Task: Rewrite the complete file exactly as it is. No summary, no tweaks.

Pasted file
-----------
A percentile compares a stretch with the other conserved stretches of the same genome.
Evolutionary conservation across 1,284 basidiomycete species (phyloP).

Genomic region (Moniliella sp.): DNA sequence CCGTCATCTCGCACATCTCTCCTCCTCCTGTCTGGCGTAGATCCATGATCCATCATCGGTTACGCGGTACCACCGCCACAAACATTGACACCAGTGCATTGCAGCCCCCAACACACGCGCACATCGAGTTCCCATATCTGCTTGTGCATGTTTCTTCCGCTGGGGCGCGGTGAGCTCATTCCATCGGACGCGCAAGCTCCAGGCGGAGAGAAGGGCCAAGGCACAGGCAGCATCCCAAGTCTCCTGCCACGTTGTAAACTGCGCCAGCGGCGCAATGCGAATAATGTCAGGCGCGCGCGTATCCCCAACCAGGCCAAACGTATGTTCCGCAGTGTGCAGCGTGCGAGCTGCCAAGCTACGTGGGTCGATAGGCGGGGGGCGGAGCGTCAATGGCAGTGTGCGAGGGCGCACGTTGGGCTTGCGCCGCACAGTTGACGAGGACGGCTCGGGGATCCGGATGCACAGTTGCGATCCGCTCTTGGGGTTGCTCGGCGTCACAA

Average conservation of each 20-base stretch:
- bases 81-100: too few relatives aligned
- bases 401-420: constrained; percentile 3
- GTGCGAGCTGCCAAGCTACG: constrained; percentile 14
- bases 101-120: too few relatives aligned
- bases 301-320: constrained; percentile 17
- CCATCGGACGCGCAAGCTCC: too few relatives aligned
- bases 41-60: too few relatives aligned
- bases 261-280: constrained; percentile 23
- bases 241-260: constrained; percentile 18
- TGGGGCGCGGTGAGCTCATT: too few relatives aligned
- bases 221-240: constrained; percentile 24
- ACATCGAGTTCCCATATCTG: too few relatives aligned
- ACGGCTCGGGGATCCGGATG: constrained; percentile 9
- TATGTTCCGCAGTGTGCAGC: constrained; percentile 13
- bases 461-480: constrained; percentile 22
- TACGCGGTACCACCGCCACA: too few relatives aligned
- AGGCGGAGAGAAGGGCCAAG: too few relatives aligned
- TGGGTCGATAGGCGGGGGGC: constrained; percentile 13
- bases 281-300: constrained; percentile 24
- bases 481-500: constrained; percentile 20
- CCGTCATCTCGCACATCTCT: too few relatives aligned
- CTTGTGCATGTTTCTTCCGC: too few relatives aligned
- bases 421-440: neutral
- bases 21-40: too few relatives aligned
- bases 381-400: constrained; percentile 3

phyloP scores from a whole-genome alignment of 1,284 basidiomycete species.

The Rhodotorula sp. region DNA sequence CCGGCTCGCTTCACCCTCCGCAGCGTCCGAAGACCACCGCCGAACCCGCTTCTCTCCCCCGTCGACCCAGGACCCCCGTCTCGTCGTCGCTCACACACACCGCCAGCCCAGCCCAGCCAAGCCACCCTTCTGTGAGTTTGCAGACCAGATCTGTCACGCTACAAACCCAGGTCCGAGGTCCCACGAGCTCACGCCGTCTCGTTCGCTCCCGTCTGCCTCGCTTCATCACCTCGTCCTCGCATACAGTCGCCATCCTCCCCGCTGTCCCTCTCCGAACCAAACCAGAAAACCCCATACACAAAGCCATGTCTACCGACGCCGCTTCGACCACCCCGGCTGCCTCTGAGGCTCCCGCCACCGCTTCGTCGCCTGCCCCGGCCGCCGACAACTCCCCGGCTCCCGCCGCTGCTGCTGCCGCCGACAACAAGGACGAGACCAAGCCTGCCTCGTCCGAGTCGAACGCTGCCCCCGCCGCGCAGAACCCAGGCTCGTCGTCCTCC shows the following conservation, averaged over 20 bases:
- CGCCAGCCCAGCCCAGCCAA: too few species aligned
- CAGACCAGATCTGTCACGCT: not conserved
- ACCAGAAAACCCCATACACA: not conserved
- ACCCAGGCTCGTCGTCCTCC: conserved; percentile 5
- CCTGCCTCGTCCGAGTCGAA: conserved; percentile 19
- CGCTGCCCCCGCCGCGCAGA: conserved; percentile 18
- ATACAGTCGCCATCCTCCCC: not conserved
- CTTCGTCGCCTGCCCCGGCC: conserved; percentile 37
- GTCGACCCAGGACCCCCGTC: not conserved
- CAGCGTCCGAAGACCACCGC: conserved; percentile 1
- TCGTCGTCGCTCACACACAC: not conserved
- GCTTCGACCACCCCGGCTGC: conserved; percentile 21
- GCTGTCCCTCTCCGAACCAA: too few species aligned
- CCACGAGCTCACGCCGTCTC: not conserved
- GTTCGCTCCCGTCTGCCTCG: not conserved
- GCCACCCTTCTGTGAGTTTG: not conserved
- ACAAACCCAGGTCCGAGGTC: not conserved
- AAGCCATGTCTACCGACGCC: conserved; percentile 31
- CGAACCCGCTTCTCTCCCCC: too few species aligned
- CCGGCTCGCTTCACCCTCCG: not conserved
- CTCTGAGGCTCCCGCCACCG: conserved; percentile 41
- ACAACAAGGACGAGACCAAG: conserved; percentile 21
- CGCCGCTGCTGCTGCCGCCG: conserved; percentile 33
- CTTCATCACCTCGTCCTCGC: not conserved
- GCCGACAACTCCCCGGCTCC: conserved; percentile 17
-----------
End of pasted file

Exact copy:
A percentile compares a stretch with the other conserved stretches of the same genome.
Evolutionary conservation across 1,284 basidiomycete species (phyloP).

Genomic region (Moniliella sp.): DNA sequence CCGTCATCTCGCACATCTCTCCTCCTCCTGTCTGGCGTAGATCCATGATCCATCATCGGTTACGCGGTACCACCGCCACAAACATTGACACCAGTGCATTGCAGCCCCCAACACACGCGCACATCGAGTTCCCATATCTGCTTGTGCATGTTTCTTCCGCTGGGGCGCGGTGAGCTCATTCCATCGGACGCGCAAGCTCCAGGCGGAGAGAAGGGCCAAGGCACAGGCAGCATCCCAAGTCTCCTGCCACGTTGTAAACTGCGCCAGCGGCGCAATGCGAATAATGTCAGGCGCGCGCGTATCCCCAACCAGGCCAAACGTATGTTCCGCAGTGTGCAGCGTGCGAGCTGCCAAGCTACGTGGGTCGATAGGCGGGGGGCGGAGCGTCAATGGCAGTGTGCGAGGGCGCACGTTGGGCTTGCGCCGCACAGTTGACGAGGACGGCTCGGGGATCCGGATGCACAGTTGCGATCCGCTCTTGGGGTTGCTCGGCGTCACAA

Average conservation of each 20-base stretch:
- bases 81-100: too few relatives aligned
- bases 401-420: constrained; percentile 3
- GTGCGAGCTGCCAAGCTACG: constrained; percentile 14
- bases 101-120: too few relatives aligned
- bases 301-320: constrained; percentile 17
- CCATCGGACGCGCAAGCTCC: too few relatives aligned
- bases 41-60: too few relatives aligned
- bases 261-280: constrained; percentile 23
- bases 241-260: constrained; percentile 18
- TGGGGCGCGGTGAGCTCATT: too few relatives aligned
- bases 221-240: constrained; percentile 24
- ACATCGAGTTCCCATATCTG: too few relatives aligned
- ACGGCTCGGGGATCCGGATG: constrained; percentile 9
- TATGTTCCGCAGTGTGCAGC: constrained; percentile 13
- bases 461-480: constrained; percentile 22
- TACGCGGTACCACCGCCACA: too few relatives aligned
- AGGCGGAGAGAAGGGCCAAG: too few relatives aligned
- TGGGTCGATAGGCGGGGGGC: constrained; percentile 13
- bases 281-300: constrained; percentile 24
- bases 481-500: constrained; percentile 20
- CCGTCATCTCGCACATCTCT: too few relatives aligned
- CTTGTGCATGTTTCTTCCGC: too few relatives aligned
- bases 421-440: neutral
- bases 21-40: too few relatives aligned
- bases 381-400: constrained; percentile 3

phyloP scores from a whole-genome alignment of 1,284 basidiomycete species.

The Rhodotorula sp. region DNA sequence CCGGCTCGCTTCACCCTCCGCAGCGTCCGAAGACCACCGCCGAACCCGCTTCTCTCCCCCGTCGACCCAGGACCCCCGTCTCGTCGTCGCTCACACACACCGCCAGCCCAGCCCAGCCAAGCCACCCTTCTGTGAGTTTGCAGACCAGATCTGTCACGCTACAAACCCAGGTCCGAGGTCCCACGAGCTCACGCCGTCTCGTTCGCTCCCGTCTGCCTCGCTTCATCACCTCGTCCTCGCATACAGTCGCCATCCTCCCCGCTGTCCCTCTCCGAACCAAACCAGAAAACCCCATACACAAAGCCATGTCTACCGACGCCGCTTCGACCACCCCGGCTGCCTCTGAGGCTCCCGCCACCGCTTCGTCGCCTGCCCCGGCCGCCGACAACTCCCCGGCTCCCGCCGCTGCTGCTGCCGCCGACAACAAGGACGAGACCAAGCCTGCCTCGTCCGAGTCGAACGCTGCCCCCGCCGCGCAGAACCCAGGCTCGTCGTCCTCC shows the following conservation, averaged over 20 bases:
- CGCCAGCCCAGCCCAGCCAA: too few species aligned
- CAGACCAGATCTGTCACGCT: not conserved
- ACCAGAAAACCCCATACACA: not conserved
- ACCCAGGCTCGTCGTCCTCC: conserved; percentile 5
- CCTGCCTCGTCCGAGTCGAA: conserved; percentile 19
- CGCTGCCCCCGCCGCGCAGA: conserved; percentile 18
- ATACAGTCGCCATCCTCCCC: not conserved
- CTTCGTCGCCTGCCCCGGCC: conserved; percentile 37
- GTCGACCCAGGACCCCCGTC: not conserved
- CAGCGTCCGAAGACCACCGC: conserved; percentile 1
- TCGTCGTCGCTCACACACAC: not conserved
- GCTTCGACCACCCCGGCTGC: conserved; percentile 21
- GCTGTCCCTCTCCGAACCAA: too few species aligned
- CCACGAGCTCACGCCGTCTC: not conserved
- GTTCGCTCCCGTCTGCCTCG: not conserved
- GCCACCCTTCTGTGAGTTTG: not conserved
- ACAAACCCAGGTCCGAGGTC: not conserved
- AAGCCATGTCTACCGACGCC: conserved; percentile 31
- CGAACCCGCTTCTCTCCCCC: too few species aligned
- CCGGCTCGCTTCACCCTCCG: not conserved
- CTCTGAGGCTCCCGCCACCG: conserved; percentile 41
- ACAACAAGGACGAGACCAAG: conserved; percentile 21
- CGCCGCTGCTGCTGCCGCCG: conserved; percentile 33
- CTTCATCACCTCGTCCTCGC: not conserved
- GCCGACAACTCCCCGGCTCC: conserved; percentile 17